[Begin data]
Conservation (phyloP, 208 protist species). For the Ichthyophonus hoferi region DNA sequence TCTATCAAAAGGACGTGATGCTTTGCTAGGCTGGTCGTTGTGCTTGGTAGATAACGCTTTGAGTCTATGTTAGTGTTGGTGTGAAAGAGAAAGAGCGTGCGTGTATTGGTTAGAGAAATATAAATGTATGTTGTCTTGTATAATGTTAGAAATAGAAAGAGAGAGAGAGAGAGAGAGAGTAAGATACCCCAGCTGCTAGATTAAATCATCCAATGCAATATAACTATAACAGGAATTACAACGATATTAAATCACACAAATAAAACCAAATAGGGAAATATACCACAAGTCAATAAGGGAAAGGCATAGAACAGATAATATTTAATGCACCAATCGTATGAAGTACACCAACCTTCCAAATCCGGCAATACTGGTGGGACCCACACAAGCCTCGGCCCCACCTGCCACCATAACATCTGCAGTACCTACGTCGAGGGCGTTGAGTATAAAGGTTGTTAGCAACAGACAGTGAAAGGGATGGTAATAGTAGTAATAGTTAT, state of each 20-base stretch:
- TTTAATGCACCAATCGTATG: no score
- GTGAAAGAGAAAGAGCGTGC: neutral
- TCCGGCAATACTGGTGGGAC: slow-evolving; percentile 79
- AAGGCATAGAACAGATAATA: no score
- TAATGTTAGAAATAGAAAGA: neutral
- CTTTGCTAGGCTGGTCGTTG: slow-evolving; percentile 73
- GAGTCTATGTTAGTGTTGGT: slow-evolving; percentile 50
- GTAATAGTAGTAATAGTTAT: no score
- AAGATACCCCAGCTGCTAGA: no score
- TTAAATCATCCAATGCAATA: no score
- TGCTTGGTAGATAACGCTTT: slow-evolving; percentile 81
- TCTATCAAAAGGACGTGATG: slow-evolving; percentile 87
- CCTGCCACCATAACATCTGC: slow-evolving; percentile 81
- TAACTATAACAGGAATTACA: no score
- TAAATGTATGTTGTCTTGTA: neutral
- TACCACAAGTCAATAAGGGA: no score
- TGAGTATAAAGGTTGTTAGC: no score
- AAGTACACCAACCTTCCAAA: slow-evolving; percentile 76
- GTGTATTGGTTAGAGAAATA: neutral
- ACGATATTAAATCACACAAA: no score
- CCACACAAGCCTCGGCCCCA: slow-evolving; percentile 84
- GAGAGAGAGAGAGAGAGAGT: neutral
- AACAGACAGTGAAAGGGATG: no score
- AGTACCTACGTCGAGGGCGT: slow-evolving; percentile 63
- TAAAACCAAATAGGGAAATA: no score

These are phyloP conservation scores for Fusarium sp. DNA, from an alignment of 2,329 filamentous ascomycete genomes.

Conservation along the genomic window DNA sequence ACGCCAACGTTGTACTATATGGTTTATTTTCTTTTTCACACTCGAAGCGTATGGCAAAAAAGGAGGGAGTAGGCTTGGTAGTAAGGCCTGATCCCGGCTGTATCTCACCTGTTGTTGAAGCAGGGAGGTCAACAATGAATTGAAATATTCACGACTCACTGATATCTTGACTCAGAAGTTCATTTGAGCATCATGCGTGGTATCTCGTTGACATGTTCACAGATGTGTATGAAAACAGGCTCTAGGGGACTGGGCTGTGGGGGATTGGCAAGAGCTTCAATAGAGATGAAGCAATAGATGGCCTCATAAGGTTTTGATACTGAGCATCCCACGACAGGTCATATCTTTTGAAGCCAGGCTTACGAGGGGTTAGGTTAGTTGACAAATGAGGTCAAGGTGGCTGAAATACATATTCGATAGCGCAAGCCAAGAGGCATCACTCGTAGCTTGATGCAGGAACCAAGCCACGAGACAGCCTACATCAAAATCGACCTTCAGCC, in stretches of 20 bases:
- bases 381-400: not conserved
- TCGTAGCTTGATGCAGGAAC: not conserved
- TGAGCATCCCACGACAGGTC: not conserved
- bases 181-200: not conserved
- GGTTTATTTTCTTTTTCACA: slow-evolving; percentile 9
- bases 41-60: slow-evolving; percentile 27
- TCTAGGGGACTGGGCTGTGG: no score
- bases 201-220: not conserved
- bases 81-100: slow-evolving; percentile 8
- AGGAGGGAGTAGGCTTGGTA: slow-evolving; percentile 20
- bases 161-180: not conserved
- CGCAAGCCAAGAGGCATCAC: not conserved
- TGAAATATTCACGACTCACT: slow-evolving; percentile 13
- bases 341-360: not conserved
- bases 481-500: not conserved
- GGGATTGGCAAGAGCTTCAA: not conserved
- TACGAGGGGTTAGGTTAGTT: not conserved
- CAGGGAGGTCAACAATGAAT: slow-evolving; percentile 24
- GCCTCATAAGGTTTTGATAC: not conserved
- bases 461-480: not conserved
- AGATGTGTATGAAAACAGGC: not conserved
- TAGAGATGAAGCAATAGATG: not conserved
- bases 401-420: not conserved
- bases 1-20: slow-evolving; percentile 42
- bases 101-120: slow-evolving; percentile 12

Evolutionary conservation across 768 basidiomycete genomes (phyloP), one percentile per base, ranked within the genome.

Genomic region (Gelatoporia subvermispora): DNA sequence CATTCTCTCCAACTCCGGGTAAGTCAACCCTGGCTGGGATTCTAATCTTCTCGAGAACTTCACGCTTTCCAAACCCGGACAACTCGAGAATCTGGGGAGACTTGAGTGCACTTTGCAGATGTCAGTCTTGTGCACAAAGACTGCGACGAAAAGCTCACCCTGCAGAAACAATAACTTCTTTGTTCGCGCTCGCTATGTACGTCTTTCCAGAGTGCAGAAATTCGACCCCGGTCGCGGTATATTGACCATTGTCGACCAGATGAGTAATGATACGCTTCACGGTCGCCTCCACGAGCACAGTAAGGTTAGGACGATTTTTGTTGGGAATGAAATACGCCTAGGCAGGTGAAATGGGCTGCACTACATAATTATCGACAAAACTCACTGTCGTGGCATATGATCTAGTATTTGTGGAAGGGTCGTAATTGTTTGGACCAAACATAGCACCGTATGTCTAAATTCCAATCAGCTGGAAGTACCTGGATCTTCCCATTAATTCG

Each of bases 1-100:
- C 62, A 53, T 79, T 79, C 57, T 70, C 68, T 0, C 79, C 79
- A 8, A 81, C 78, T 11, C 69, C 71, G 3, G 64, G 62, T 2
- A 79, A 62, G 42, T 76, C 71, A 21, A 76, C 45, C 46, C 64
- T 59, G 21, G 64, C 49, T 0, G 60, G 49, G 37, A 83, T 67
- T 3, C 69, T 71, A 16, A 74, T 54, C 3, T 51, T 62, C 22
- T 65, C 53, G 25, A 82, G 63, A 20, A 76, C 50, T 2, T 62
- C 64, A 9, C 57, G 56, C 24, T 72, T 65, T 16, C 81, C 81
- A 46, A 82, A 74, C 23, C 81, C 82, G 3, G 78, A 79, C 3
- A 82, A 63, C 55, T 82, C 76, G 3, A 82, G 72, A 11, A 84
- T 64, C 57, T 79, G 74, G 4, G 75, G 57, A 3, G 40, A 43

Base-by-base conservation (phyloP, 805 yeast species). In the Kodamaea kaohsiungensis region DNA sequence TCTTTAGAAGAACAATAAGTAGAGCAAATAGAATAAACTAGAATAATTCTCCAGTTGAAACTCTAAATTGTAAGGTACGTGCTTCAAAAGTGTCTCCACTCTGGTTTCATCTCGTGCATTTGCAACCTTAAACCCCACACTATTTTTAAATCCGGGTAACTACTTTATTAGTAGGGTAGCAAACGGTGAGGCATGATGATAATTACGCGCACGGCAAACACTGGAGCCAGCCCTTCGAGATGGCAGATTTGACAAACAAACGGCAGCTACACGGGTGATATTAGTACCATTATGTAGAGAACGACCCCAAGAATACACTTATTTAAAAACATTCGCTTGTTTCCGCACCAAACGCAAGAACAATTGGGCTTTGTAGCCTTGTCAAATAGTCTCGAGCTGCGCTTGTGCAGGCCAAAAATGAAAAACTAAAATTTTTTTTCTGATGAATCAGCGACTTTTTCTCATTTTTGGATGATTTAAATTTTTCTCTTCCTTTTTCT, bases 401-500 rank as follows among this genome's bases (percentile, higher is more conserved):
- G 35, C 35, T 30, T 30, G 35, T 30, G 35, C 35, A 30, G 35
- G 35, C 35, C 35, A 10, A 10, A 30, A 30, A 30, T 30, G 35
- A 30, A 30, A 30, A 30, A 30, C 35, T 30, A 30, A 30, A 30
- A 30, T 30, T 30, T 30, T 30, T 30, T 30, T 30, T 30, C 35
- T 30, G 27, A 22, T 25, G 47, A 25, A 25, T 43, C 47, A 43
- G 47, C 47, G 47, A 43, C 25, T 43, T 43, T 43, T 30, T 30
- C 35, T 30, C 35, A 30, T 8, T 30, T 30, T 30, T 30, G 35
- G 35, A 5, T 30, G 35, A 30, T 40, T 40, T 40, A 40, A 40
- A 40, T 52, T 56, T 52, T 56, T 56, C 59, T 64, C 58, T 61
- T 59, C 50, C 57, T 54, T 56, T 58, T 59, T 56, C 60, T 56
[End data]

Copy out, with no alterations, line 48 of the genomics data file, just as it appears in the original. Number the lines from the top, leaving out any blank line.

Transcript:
- bases 461-480: not conserved